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New Warning Elevates Winter Storm Threat in Prince William, Greater Manassas

By Potomac Local News December 7, 2013 11:35 pm

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Slushy sidewalks and streets were left behind in Old Town Manassas after a winter ice storm moved across Northern Virginia on Dec. 9, 2013. [Photo: Daniel Foose]

Slushy sidewalks and streets were left behind in Old Town Manassas after a winter ice storm moved across Northern Virginia on Dec. 9, 2013. [Photo: Daniel Foose]

PRINCE WILLIAM COUNTY, Va. – The risk of winter weather has increased for Prince William County ahead of Sunday’s winter storm.

The county, as well as Manassas and Manassas Park, is now under a winter storm warning and could see up to 3 inches of snow and sleet Sunday morning before the precipitation falling from the skies changes to freezing rain Sunday afternoon. Then, it’s expected up to a quarter inch of ice will accumulate on surfaces, bringing with it treacherous driving conditions and the possibility of power outages.

Our earlier report notes whom to call in the event of a power outage, and officials urge that you have those numbers handy in case the lights go out.

The winter storm warning is in effect from 8 a.m. Sunday to 10 a.m. Monday, and it replaces the winter storm watch that had been issued for Prince William. A winter storm watch remains in effect for Stafford County.

Road crews have been out for much of the day pre-treating roads before the storm hits. Here’s more in a press release from the Virginia Department of Transportation:

Through the day, crews have treated interstates and primary roads with salt brine or anti-icing chemicals in the Staunton, Salem, Northern Virginia and Culpeper regions. Anti-icing helps to prevent snow and ice from sticking to the roads. Crews will continue to work through the weekend and into the week treating and clearing roads. VDOT has also coordinated with utility companies to prepare for possible power outages should downed tree branches and other debris hit power lines.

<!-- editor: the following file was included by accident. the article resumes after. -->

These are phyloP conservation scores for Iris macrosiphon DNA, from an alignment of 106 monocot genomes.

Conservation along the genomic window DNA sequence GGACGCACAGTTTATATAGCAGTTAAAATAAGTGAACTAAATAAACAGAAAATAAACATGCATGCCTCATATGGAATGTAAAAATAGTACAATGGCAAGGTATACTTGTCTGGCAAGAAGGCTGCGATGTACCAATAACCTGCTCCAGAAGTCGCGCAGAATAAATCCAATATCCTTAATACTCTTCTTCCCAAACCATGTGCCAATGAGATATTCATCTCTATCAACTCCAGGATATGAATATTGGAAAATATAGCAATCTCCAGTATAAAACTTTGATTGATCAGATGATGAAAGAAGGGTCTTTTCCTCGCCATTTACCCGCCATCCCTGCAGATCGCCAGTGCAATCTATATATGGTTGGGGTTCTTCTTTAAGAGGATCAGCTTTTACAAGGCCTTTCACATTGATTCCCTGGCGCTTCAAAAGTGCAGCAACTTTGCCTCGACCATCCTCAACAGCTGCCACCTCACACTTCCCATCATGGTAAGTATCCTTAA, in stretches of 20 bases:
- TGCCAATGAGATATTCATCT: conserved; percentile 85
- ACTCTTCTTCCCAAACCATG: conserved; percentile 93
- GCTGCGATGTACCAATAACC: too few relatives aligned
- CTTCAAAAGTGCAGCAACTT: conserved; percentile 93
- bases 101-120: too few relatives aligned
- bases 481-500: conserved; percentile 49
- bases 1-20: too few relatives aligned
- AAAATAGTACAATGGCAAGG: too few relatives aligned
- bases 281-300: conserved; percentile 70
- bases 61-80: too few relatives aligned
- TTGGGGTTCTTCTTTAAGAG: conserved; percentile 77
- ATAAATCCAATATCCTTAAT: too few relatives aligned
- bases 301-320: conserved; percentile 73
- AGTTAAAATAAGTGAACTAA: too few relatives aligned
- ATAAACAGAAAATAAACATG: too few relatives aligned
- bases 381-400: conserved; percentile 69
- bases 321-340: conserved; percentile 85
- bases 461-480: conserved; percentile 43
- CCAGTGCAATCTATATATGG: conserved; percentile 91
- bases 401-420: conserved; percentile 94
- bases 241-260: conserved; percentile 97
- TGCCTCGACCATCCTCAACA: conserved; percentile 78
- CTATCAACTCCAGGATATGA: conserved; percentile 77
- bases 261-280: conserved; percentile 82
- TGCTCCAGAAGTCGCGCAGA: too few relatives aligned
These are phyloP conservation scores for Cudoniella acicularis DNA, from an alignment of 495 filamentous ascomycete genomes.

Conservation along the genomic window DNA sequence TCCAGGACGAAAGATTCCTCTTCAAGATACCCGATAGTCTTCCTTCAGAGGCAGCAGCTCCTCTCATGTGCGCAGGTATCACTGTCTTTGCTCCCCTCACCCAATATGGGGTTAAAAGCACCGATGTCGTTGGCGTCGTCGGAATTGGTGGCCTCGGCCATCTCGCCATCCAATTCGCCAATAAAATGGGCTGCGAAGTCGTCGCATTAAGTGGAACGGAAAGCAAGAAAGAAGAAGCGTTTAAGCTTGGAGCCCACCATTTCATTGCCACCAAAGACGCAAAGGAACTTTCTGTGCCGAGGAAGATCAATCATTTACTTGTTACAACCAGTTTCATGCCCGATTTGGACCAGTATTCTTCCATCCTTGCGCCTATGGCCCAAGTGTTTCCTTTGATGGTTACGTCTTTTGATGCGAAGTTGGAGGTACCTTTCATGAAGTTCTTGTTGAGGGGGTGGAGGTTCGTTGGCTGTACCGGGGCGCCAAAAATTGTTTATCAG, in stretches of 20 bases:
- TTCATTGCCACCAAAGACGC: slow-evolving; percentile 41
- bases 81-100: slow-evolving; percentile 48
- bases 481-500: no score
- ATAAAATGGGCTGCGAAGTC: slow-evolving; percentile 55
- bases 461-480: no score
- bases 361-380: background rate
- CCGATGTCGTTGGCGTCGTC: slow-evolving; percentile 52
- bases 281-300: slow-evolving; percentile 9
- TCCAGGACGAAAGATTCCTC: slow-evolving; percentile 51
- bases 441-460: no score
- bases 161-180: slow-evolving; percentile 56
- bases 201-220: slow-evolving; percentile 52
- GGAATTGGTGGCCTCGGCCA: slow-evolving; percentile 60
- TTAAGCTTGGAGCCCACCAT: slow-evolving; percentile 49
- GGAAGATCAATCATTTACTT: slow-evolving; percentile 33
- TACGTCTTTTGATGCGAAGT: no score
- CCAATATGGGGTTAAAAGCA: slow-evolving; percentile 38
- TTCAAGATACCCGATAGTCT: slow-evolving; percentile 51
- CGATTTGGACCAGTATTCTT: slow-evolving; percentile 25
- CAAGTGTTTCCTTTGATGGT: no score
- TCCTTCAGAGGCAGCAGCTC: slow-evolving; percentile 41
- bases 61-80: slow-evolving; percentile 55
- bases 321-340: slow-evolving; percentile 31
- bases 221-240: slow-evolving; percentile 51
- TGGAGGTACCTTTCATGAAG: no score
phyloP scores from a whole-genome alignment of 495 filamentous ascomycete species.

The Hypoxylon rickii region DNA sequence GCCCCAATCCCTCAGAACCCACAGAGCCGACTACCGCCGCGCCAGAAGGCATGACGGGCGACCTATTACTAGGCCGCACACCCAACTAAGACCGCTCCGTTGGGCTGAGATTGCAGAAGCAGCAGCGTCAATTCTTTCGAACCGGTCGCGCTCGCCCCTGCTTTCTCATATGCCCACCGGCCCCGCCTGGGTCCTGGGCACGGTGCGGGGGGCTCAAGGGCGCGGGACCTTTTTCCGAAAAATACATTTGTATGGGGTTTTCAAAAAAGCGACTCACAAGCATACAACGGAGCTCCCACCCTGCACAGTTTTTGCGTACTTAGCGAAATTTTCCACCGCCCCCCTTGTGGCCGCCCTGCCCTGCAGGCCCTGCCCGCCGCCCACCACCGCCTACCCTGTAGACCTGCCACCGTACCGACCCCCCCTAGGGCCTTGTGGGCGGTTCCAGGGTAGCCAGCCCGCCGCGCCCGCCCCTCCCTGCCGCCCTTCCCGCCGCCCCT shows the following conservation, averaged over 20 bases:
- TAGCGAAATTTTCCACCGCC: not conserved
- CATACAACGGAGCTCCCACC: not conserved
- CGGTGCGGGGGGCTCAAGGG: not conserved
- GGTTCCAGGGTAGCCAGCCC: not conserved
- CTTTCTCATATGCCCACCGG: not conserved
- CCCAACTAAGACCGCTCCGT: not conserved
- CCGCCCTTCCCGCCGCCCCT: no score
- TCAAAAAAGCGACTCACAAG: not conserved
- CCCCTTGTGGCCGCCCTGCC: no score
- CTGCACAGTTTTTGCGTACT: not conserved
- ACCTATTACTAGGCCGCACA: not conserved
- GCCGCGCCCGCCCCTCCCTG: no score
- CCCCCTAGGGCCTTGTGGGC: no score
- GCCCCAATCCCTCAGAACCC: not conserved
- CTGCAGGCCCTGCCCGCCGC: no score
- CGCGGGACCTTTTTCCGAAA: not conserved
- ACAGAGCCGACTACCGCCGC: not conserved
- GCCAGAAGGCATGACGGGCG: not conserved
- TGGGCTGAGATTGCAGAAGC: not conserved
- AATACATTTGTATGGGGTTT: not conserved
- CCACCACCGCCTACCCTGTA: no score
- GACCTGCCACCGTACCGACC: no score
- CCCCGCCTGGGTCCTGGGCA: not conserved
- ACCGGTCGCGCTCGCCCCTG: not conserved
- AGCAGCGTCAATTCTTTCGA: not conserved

A statewide network of 77 weather sensors in roadways and bridges, plus 16 mobile video data platforms, allows crews to quickly identify when and where road surfaces might be freezing.

Crews first begin clearing roads with the highest traffic volumes – interstates and primary roads and then major secondary roads followed by subdivision streets.

VDOT has activated a web-based neighborhood tracking map that monitors the status of plowing in northern Virginia neighborhoods when it snows two inches or more. Available at vdotplows.org, VDOT will be testing the tracker concept in other parts of the state this year to determine which regions are best suited for the wireless technology required for the system.

While VDOT is in full preparation mode, motorists are urged to make sure their vehicles are in proper driving condition for winter weather and have emergency kits. During the storm, motorists should avoid driving on the roads. About 70 percent of deaths related to ice and snow occur in automobiles.

Winter weather driving tips and other preparations:

• Monitor your local news sources for the latest weather conditions

• Avoid driving during the storm

• Prepare your car for winter driving conditions, including having an emergency kit in your car

• Prepare your home for winter weather conditions in case of power outages

• Before getting behind the wheel, call 511, go to 511virginia.org or download the 511 mobile app to get the latest road condition information

• You can also call 800-FOR-ROAD (800-367-7623) to report road hazards or ask road-related questions at VDOT’s 24-hour Customer Service Center

• When driving, give yourself extra time to reach your destination, leave plenty of driving room between you and the vehicle ahead and slow down

• Access a video showing how to drive on ice and snow covered roads 

• Pay extra attention to bridges, overpasses and shady areas, which freeze first and can become very slick